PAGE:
When is treatment indicated in adolescent idiopathic scoliosis?

Updated: Dec 02, 2020
  • Author: Charles T Mehlman, DO, MPH; Chief Editor: Jeffrey A Goldstein, MD  more...
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Answer

Treatment recommendations for adolescent idiopathic scoliosis are driven almost totally by curve magnitude (the only caveat being that brace treatment is thought to be effective only in patients who are still growing). It is thus somewhat ironic to note that stated recommendations urge observation for curves less than 30°, bracing of curves that reach the 30-40° range, and consideration of surgery for curves that exceed 40°. This amounts to a 10° window between observation and major spinal surgery. It is even more ironic to note that 10° is a commonly discussed margin of error for measuring such scoliotic curves.

Additional patient factors may also influence some orthopedic surgeons to brace patients with curves measuring less than 30° or in excess of 40°. For instance, a rapidly progressive curve in a 12-year-old child that suddenly goes from 16º to 26° may easily prompt bracing.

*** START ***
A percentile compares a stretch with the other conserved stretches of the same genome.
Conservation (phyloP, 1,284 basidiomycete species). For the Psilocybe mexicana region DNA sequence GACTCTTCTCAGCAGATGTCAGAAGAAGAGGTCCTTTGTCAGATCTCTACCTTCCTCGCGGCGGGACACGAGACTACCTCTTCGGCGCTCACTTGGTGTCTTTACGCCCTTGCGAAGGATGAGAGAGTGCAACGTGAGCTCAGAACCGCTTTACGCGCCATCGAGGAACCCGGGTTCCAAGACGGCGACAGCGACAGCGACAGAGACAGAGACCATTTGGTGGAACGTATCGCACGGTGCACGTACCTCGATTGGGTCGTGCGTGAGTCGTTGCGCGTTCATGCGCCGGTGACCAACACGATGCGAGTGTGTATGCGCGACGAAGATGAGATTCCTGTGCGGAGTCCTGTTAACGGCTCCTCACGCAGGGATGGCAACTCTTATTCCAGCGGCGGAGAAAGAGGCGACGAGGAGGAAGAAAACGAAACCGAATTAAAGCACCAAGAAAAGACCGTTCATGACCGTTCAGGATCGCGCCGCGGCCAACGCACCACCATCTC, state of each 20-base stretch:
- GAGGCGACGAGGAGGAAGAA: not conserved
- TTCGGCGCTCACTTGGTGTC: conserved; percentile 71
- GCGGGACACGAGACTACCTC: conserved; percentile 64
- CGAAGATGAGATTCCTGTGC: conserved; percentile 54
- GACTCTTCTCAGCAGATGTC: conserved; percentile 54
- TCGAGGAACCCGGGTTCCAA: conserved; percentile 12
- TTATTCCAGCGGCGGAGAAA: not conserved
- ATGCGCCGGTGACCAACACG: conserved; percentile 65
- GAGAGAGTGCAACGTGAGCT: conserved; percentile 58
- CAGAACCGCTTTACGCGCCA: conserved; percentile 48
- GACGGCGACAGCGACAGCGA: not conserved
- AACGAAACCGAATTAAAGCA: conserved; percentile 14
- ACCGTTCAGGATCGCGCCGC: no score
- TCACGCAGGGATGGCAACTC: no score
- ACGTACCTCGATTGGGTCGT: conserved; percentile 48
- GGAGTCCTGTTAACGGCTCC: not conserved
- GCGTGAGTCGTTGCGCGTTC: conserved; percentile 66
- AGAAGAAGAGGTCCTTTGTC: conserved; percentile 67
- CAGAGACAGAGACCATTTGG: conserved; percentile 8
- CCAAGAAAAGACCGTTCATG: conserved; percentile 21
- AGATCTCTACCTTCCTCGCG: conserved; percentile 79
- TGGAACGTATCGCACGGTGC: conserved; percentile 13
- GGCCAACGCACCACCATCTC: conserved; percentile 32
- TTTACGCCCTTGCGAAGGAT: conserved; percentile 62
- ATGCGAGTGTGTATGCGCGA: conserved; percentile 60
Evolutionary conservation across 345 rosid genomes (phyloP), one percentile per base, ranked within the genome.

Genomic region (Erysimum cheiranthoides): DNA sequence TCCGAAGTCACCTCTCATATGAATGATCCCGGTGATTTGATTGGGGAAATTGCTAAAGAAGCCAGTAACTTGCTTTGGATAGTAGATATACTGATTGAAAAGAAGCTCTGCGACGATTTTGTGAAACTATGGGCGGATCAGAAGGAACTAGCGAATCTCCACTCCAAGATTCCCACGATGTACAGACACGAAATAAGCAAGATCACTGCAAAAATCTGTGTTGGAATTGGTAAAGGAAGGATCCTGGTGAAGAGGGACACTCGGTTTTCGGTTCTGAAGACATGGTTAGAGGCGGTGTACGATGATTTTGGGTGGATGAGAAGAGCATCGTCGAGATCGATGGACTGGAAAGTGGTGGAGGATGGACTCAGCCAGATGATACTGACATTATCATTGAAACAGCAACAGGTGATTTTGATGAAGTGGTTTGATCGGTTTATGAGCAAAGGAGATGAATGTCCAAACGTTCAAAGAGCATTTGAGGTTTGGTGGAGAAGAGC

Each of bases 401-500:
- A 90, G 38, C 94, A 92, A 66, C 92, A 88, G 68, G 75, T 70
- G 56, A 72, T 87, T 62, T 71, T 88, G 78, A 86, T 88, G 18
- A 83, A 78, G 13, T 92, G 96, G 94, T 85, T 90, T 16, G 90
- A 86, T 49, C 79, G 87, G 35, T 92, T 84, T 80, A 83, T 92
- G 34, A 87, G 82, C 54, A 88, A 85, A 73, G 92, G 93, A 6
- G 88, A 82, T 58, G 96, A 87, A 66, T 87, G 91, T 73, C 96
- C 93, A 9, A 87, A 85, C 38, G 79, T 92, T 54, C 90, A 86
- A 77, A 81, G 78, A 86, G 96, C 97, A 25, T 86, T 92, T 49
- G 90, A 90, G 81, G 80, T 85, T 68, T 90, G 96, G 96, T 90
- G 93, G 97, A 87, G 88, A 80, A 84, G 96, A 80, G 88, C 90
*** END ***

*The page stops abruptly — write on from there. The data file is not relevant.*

When it comes to surgical considerations, patients with adolescent idiopathic scoliosis may be functionally subdivided into those patients in whom significant anterior spinal growth is a concern and those in whom it is not. This amounts to a quantification of risk of development of the complication known as crankshaft phenomenon. [98] This can have a major impact on the surgical treatment plan in that a child at significant risk for crankshaft phenomenon will require an anterior spinal fusion procedure.

Much effort has been devoted to predicting which patients may suffer from this continued anterior spinal growth that results in progressive angulation and rotation of the spine. [98, 99, 100, 101, 102] In fact, a hierarchy of risk can be constructed in which progressively more precise estimates can be made. In this hierarchy, the presence of a radiographic Risser sign and reaching menarche are somewhat predictive but less so than closure of the triradiate cartilage, and reaching one's peak height velocity is perhaps the most powerful predictor of being at rather low risk for the crankshaft phenomenon.


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